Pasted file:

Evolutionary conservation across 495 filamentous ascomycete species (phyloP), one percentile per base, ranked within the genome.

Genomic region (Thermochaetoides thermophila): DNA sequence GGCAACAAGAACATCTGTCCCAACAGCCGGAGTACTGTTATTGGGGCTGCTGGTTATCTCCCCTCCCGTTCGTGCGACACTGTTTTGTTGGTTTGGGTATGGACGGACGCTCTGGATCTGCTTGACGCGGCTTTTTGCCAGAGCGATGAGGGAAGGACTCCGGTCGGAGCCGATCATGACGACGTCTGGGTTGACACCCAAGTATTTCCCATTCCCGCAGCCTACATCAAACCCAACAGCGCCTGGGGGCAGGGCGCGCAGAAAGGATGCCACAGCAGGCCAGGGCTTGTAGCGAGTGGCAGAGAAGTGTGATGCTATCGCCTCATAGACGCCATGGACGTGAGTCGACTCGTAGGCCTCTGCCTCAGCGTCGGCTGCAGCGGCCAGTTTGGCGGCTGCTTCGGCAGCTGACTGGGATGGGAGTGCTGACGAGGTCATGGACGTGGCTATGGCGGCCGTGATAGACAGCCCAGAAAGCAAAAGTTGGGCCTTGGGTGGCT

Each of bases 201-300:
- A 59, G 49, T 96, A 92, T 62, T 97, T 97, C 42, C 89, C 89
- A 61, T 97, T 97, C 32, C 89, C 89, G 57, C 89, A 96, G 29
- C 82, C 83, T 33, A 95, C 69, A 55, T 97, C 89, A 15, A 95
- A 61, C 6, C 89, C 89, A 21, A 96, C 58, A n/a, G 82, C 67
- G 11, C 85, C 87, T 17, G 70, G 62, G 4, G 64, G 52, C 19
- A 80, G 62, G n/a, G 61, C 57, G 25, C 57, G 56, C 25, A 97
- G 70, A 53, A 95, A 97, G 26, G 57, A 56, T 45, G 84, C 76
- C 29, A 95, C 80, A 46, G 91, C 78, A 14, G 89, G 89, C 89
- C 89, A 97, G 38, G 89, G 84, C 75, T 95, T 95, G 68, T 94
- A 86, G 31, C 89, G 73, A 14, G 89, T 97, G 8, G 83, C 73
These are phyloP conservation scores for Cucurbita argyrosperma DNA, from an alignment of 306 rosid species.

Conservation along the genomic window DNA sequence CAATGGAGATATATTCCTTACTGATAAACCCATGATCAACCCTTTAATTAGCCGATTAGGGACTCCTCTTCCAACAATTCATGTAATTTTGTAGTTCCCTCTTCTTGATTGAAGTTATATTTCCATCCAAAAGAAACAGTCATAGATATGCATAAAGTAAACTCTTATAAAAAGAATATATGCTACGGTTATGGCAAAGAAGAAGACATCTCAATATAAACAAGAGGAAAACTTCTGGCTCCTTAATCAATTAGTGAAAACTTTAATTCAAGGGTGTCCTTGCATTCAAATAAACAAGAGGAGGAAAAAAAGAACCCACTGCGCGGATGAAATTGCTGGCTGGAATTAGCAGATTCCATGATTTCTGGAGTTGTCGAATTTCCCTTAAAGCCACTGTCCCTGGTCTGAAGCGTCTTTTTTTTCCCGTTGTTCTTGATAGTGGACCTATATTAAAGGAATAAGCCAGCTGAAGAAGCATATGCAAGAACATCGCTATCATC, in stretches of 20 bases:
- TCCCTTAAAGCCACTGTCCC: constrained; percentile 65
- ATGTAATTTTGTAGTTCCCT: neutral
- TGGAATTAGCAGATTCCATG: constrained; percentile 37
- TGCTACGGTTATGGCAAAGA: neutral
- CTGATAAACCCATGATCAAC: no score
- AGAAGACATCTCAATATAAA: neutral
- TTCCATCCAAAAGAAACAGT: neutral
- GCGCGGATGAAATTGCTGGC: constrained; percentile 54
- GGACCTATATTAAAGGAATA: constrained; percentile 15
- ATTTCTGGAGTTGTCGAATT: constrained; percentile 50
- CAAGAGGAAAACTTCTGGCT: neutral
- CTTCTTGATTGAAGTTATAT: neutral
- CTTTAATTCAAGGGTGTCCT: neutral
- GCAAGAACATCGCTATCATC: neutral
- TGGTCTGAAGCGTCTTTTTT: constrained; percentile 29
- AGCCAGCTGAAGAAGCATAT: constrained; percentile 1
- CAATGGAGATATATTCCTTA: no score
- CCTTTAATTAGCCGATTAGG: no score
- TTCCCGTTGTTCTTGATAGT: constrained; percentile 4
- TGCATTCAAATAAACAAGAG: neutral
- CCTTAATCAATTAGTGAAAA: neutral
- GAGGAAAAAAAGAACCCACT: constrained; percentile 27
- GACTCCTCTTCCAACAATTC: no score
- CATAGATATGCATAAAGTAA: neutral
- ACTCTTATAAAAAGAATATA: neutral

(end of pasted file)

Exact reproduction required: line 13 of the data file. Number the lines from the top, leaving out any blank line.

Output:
- A 86, G 31, C 89, G 73, A 14, G 89, T 97, G 8, G 83, C 73